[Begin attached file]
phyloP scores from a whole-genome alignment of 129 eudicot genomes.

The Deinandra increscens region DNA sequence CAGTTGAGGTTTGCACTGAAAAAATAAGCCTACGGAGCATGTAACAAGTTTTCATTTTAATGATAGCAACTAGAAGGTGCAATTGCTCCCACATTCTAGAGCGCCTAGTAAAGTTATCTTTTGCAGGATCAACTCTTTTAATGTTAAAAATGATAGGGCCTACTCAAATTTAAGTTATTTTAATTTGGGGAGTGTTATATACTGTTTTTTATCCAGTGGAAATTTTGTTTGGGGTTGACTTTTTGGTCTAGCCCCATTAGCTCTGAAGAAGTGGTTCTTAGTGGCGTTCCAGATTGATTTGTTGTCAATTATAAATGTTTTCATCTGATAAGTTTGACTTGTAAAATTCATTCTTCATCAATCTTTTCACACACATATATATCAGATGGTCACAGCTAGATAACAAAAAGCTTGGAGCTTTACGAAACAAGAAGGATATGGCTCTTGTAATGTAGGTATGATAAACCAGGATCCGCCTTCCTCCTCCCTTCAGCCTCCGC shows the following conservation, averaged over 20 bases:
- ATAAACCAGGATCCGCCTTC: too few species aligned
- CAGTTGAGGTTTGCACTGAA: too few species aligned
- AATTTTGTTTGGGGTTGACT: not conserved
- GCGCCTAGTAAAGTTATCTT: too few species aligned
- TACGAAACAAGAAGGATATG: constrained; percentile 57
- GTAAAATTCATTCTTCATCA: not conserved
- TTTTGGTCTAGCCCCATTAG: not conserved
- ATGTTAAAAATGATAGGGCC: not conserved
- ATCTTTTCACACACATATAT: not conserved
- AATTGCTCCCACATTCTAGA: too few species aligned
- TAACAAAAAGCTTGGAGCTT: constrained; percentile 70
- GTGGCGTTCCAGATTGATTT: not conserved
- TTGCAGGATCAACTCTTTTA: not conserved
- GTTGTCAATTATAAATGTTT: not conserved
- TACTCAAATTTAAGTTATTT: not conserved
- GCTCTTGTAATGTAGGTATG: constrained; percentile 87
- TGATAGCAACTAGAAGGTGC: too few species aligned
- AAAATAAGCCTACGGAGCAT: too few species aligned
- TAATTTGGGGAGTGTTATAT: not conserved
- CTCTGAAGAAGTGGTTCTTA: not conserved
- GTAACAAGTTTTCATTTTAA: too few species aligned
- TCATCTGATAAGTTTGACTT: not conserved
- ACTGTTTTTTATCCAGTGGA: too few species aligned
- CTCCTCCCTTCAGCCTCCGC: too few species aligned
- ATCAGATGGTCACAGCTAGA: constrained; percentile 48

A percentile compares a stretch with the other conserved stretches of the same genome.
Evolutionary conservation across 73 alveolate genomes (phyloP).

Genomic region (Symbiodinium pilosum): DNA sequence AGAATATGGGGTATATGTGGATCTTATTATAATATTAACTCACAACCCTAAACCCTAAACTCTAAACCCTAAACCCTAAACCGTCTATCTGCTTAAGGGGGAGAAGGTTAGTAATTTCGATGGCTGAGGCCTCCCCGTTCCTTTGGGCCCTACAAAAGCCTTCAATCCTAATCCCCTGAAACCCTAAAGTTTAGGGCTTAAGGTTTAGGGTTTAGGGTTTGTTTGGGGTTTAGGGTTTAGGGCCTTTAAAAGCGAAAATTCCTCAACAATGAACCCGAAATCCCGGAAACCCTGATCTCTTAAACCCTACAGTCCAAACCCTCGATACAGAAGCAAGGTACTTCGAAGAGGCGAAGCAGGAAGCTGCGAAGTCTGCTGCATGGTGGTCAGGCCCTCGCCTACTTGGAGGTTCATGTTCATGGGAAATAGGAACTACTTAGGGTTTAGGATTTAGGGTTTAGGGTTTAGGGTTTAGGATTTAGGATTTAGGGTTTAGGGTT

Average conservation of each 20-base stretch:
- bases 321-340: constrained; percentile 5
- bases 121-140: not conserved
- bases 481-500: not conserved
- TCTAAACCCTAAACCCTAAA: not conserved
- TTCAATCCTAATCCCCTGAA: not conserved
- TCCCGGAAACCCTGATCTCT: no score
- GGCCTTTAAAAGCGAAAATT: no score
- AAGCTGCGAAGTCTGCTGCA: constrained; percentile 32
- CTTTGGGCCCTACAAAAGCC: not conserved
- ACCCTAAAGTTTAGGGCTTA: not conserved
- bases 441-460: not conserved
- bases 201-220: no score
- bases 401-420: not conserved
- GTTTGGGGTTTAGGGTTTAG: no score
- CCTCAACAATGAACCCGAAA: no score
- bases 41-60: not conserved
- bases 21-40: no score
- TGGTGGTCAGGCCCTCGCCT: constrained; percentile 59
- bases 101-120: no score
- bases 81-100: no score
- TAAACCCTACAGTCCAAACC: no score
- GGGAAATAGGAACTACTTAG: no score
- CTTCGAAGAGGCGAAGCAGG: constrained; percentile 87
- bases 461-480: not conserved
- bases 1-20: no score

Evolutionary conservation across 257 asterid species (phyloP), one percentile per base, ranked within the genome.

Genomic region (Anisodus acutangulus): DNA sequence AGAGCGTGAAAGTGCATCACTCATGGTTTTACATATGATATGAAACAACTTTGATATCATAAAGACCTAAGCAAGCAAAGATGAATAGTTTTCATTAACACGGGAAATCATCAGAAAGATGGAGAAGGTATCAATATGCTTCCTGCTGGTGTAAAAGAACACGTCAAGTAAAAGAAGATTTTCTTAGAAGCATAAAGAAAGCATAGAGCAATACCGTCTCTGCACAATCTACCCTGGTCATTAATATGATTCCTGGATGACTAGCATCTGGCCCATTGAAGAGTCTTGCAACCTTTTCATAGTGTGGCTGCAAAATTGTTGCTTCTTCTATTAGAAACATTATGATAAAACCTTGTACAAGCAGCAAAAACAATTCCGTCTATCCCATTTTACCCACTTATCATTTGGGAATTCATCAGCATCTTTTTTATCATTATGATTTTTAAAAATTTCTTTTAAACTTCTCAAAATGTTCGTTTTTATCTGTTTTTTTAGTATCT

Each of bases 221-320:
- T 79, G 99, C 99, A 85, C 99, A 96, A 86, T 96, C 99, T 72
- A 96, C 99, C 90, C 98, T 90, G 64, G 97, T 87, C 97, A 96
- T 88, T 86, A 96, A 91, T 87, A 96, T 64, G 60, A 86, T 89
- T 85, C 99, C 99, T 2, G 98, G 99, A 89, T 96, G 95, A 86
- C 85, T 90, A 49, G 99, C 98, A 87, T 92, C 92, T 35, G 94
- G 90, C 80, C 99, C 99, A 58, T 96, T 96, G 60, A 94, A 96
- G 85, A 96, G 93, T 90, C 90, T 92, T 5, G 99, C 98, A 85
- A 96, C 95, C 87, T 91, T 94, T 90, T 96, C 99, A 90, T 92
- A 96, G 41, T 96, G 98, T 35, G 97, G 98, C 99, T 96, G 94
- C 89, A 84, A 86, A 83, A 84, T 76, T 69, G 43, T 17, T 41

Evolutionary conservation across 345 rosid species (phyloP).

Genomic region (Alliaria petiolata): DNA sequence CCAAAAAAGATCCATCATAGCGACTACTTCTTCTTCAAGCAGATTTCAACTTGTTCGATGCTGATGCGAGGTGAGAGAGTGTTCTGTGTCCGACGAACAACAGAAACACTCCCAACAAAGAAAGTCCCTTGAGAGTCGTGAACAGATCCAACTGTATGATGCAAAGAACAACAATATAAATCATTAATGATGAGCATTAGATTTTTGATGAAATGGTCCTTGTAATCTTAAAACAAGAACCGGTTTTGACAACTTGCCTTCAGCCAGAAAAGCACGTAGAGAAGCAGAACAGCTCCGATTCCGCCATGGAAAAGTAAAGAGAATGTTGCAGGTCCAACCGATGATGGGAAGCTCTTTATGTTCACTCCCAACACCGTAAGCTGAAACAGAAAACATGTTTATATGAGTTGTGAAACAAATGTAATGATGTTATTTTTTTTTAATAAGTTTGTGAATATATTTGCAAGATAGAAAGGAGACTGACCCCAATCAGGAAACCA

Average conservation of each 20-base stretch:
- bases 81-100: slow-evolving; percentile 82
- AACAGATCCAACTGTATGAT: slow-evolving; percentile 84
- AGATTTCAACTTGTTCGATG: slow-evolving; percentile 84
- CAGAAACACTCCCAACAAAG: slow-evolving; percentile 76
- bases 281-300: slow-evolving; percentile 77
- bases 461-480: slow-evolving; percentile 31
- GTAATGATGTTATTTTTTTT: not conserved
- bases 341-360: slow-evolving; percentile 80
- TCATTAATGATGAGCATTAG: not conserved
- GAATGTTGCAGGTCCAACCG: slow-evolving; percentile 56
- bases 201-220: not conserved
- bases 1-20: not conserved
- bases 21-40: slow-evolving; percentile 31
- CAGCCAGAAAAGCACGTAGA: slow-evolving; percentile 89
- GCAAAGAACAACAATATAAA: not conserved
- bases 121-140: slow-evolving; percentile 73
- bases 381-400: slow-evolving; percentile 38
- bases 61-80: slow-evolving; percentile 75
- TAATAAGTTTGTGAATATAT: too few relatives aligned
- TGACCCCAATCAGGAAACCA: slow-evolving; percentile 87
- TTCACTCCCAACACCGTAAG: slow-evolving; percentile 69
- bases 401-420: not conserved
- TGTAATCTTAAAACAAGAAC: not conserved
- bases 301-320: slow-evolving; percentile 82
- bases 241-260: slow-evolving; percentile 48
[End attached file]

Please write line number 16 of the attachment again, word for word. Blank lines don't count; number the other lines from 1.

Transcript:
- GTTGTCAATTATAAATGTTT: not conserved